It's believed the Haiwangxing wants to monitor upcoming military exercises involving Australia and the US. (Department of Defence)
Beijing has dispatched a second high-tech surveillance ship to Queensland as large-scale military exercises involving Australian and American forces ramp up.
Just days after the ABC revealed a People's Liberation Army-Navy (PLAN) vessel was being tracked by the ADF, defence sources have confirmed another intelligence-gathering ship is soon expected to also arrive off the east coast.
One military official, who spoke to the ABC on the condition of anonymity because they were not authorised to comment publicly, said the Haiwangxing (which translates as "Neptune") had been "on our radar for some time".
The Haiwangxing is an auxiliary general intelligence (AGI) vessel and a younger sister ship to the Tianwangxing ("Uranus"), which is already believed to be closely monitoring this year's Exercise Talisman Sabre.
For the past two Talisman Sabre exercises in 2019 and 2017, China has deployed an AGI to study how US forces interact with their Australian allies, but this is the first occasion a second surveillance vessel has come.
Australia, like the United States, also regularly deploys intelligence-gathering assets to monitor the military activity of other nations, but defence officials believe it is "unusual" two Chinese ships are monitoring Talisman Sabre in 2021.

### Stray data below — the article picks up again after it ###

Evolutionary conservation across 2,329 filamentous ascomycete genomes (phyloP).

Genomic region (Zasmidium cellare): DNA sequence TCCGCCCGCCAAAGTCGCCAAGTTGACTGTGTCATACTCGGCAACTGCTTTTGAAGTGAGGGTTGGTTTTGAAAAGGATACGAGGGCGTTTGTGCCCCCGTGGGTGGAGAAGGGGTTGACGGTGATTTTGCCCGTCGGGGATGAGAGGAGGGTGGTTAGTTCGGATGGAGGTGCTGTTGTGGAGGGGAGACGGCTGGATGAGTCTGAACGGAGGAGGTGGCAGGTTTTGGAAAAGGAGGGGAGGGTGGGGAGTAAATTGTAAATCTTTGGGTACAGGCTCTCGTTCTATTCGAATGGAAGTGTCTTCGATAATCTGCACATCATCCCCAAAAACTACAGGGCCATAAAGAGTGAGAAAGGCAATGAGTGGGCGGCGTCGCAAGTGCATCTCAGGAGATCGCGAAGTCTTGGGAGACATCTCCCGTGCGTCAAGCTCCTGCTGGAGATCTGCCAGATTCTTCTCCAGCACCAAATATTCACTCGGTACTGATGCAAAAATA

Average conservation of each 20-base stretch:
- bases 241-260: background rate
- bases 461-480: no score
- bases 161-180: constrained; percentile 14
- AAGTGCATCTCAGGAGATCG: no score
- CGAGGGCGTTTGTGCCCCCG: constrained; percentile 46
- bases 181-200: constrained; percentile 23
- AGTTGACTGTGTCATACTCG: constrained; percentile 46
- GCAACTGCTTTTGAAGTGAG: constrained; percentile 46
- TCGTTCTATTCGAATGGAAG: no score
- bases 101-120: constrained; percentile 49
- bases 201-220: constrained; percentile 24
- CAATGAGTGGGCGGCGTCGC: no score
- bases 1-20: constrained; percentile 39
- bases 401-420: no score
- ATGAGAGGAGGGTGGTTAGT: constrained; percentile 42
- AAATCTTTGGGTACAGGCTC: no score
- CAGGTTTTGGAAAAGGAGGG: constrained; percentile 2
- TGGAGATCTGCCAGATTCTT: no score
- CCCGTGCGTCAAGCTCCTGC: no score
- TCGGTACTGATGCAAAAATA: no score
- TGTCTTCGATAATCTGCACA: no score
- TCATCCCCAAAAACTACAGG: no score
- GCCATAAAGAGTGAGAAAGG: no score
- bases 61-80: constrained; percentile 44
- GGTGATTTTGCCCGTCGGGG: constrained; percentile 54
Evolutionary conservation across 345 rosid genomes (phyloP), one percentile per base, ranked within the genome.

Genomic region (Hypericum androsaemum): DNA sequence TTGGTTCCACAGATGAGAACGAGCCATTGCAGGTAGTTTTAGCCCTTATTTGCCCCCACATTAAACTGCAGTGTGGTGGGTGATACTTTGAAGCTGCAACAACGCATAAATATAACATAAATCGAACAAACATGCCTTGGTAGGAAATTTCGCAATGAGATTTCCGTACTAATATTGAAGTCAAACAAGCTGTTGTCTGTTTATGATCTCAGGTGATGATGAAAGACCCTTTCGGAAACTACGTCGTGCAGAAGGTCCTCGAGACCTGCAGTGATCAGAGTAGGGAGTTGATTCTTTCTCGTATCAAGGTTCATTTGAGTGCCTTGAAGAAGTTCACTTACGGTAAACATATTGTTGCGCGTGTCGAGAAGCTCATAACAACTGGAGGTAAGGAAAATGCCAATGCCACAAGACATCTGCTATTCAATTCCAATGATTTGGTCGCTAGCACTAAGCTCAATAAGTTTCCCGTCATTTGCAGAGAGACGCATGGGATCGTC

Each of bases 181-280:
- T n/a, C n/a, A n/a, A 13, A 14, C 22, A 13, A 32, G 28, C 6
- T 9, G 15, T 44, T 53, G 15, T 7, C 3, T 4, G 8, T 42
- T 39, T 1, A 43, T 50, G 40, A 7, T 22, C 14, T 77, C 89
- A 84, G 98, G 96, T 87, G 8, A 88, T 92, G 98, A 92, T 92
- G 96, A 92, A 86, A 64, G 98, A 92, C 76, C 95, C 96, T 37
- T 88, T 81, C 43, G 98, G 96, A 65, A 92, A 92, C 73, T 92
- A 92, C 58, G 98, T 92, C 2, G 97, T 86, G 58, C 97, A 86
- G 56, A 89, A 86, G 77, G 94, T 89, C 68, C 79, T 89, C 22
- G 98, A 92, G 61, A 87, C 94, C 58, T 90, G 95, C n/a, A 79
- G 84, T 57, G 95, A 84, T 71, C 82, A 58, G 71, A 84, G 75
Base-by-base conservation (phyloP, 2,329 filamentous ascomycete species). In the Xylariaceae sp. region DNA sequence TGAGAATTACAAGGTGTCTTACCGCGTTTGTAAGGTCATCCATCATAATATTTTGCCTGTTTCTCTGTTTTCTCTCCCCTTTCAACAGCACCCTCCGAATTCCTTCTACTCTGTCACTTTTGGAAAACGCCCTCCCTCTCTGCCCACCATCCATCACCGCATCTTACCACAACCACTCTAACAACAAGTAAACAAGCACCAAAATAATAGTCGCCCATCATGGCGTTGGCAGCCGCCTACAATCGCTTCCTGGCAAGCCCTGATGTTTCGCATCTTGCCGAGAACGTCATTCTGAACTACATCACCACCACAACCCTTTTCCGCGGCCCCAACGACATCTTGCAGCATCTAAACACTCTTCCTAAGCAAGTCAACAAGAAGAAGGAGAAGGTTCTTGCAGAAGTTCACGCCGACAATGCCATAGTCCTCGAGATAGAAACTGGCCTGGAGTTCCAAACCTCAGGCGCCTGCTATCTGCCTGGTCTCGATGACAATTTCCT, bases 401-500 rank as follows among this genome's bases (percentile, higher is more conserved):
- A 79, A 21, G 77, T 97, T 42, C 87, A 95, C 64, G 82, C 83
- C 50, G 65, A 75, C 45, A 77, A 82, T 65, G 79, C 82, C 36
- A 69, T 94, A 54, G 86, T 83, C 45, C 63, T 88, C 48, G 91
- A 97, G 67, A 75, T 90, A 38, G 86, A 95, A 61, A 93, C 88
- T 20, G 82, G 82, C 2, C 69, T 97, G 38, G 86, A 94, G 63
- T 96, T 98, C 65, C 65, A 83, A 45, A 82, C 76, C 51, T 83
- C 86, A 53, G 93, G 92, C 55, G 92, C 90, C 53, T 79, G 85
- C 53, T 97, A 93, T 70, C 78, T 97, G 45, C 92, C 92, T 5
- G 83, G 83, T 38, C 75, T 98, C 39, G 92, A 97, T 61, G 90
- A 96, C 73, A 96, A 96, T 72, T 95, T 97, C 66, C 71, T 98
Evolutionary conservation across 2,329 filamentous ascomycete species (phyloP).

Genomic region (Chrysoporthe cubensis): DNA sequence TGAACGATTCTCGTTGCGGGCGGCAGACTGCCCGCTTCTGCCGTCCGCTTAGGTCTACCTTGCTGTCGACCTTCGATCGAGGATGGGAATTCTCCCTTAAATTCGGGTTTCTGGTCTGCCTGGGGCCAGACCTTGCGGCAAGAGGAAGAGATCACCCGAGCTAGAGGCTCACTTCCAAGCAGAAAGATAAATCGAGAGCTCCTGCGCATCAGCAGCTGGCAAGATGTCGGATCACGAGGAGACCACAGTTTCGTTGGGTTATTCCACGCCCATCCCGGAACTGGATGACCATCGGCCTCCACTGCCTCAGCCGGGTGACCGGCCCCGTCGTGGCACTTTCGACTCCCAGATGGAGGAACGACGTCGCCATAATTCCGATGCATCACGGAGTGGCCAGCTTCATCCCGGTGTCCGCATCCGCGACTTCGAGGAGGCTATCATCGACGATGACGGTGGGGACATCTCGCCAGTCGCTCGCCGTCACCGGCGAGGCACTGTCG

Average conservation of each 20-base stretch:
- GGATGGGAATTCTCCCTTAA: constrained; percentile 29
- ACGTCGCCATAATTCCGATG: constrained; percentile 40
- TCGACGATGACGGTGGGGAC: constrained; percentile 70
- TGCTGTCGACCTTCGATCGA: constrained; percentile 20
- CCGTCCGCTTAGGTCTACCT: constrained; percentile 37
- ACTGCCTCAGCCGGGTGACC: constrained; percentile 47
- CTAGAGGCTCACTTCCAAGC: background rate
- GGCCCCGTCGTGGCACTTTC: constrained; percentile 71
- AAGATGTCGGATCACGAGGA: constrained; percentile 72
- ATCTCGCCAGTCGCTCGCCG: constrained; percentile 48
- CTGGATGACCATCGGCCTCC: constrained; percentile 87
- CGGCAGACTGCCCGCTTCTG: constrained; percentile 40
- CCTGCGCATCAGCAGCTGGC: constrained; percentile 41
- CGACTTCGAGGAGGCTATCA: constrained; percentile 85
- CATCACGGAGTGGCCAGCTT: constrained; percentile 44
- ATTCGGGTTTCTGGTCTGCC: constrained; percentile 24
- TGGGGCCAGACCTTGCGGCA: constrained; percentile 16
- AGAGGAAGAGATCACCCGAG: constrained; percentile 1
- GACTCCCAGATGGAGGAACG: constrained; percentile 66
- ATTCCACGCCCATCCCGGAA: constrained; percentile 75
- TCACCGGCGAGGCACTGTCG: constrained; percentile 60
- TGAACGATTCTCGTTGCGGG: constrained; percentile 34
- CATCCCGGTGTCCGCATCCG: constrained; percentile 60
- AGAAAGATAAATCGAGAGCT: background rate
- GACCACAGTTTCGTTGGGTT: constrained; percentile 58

The Tianwangxing was tracked by the ADF as it transited through the Torres Strait towards Queensland waters, but the Haiwangxing is approaching through the Solomon Sea around Papua New Guinea.
So far, the Defence Department has not commented publicly on the impending arrival of the second Chinese surveillance ship, despite being approached by the ABC on Friday.
A spokesperson for Defence Minister Peter Dutton has also, so far, not responded to questions from the ABC.
In the past week, the US has fired a Patriot missile for the first time on Australian soil as part of the 'Talisman Sabre' training activity, which takes place every two years.
On Sunday, the US military is expected to do a live-fire demonstration of its High Mobility Artillery Rocket System (HIMARS), technology which the ADF could soon purchase.
Talisman Sabre is described as "Australia's largest war-fighting exercise", but this year the number of international participants has been scaled back due to COVID-19.
Along with forces from the US and Japan, this year the activity will also include military personnel from Canada, South Korea, New Zealand and the United Kingdom.
Both Chinese Type 815 ships are expected to remain outside Australian territorial waters but within Australia's exclusive economic zone (EEZ) as they monitor the fortnight-long war games.
ANU Law Professor Donald Rothwell said if both PLAN vessels remained outside Australia's "12 nautical miles" limit while operating in the EEZ, their activity would be consistent with freedom of navigation laws under the UN Convention on the Law of the Sea.
"The Torres Strait is an international strait under the 1982 UN Convention on the Law of the Sea and that status is universally recognised," Professor Rothwell said.
"It is questionable whether any intelligence-gathering activities by the Tianwangxing while passing through the Torres Strait are permissible under the Convention."